Cloud Computing helps companies (and individuals) off-load their computing needs onto a network-based facility.
At a personal level, the advent of mobile Internet devices such as
- 3G/4G Broadband Roaming cards for laptops,
- Kindle / eBook Readers,
- BlackBerrys /Smartphones,
has fueled a need for network-based applications, storage, backup, social networking, and a variety of other services. These needs are typically met by a data center somewhere “off in the cloud” that is managed by someone else.
Similarly at a corporate level, clouds have enabled Software-as-a-Service (SaaS), Infrastructure-as-a-Service (IaaS), and Platform-as-a-Service (PaaS) opportunities that basically outsource management of the IT infrastructure to the Cloud provider on a pay-per-use basis.
In both cases, the cloud user’s carbon foot-print is reduced since less infrastructure is needed on-site.
Or is it?
Cloud computing simply transfers the burden of IT service delivery onto the cloud service provider. Not surprisingly most of these providers are currently in the USA – with data centers in the USA.
Sadly most regions in the USA depend on dirty carbon-fired generating stations (oil, gas, coal) to provide electrical power, so it comes as no surprise that power-hungry data centers are dependent on greenhouse gas (GHG) emitting coal-burning power plants.
The most popular form of “clean” energy generation in the USA is to use nuclear power to heat water to drive steam turbines.
Although the power-generation part of the nuclear power story is arguably clean, there is still that pesky detail of how to dispose of the radioactive waste that results from the process. Since that problem has not been solved and is literally “buried”, nuclear power is actually dirty.
Isn’t it strange that in the 21st century, IT is largely dependent on coal & steam?
Greenpeace recently did a survey of some of the largest and better-known Internet sites to raise an alarm about the dirty side of cloud computing:
- Apple’s largest data center is in Lenoir, NC (500,000 Sq Ft) with a dependence on 96% dirty power. Apple is building an even larger facility nearby that will have the same dependency on dirty power.
- Yahoo’s 190,000 Sq Ft data center in Lockport, NY is 72% dependent on dirty power, while its largest facility in La Vista, NE (350,000 Sq Ft) is 93% dependent on dirty power. Yahoos’ dirty power index is 86% based on the weighed average of these two facilities.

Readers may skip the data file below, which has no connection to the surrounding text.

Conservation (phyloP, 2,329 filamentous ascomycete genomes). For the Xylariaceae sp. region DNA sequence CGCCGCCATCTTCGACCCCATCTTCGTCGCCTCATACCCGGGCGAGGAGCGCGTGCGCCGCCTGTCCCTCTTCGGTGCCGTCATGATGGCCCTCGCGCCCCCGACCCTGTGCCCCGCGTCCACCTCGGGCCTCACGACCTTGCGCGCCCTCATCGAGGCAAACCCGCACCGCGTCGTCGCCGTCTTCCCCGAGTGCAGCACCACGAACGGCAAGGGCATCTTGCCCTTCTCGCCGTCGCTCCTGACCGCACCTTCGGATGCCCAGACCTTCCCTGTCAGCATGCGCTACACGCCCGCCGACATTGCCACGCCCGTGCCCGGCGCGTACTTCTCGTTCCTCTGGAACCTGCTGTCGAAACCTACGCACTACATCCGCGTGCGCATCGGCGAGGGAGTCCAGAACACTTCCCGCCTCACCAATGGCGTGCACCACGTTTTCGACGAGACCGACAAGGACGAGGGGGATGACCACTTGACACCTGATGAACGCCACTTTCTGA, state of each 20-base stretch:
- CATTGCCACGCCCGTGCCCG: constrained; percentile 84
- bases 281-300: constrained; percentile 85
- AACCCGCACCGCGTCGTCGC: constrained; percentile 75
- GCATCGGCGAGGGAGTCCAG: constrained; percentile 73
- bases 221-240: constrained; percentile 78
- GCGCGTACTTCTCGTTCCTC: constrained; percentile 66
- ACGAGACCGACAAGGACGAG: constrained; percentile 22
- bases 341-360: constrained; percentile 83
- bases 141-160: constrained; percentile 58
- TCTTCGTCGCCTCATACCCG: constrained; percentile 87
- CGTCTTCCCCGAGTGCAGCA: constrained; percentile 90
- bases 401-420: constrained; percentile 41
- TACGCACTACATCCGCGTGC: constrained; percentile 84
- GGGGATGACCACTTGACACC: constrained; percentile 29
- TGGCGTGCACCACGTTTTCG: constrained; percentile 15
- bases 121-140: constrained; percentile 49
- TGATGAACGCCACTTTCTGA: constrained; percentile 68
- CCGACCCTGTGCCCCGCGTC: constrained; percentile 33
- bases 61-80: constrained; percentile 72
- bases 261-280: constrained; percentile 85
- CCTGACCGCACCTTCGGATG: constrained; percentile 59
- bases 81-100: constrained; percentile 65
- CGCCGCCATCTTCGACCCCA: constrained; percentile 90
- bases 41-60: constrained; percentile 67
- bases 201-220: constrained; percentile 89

- Google’s two largest data centers are in Lenoir, NC (476,000 Sq Ft) and Dalles, OR (206,000 Sq Ft). The Lenoir facility depends on 96% dirty power and the Dalles facility depends on 49% dirty power. The weighted dirty power consumption index for Google is 82%.
- Microsoft’s 700,000 Sq Ft data center in Chicago is 99% dependent on dirty power, while its 470,000 Sq Ft data center in San Antonio, TX is 89% dependent on dirty power. Microsoft’s 470,000 Quincy, WA data center is 100% clean energy powered (hydro). The weighted average dirty power consumption index for Microsoft is 68%.
What Greenpeace doesn’t tell you is that these industry giants are all trying to improve their GHG-emissions.
Although Apple has been visibly reducing the carbon footprint of its products and has taken the high ground in responsibly accounting for its total product life cycle impact, it appears that its IT department has not yet focused on this problem.
Overall, Apple reports that its facilities, including data centers, account for 3% of its total life cycle GHG emissions. In other words, Apple has a massive reduction challenge to solve in the manufacturing and use of its power-hungry products before it shifts its focus on internal IT impact.
Apple’s focus on lifecycle impact will have a larger collateral benefit on reducing GHG emissions globally.
Yahoo is building a large facility in Buffalo, NY that is expected to be hydro-powered, so we can expect that its dirty power footprint will fall somewhat in the near future.
Meanwhile, Microsoft appears to have the leadership position with 25% of its total energy consumption coming from renewable sources.
All of this leaves considerable room for improvement and Greenpeace is rightfully keeping the heat on cloud computing.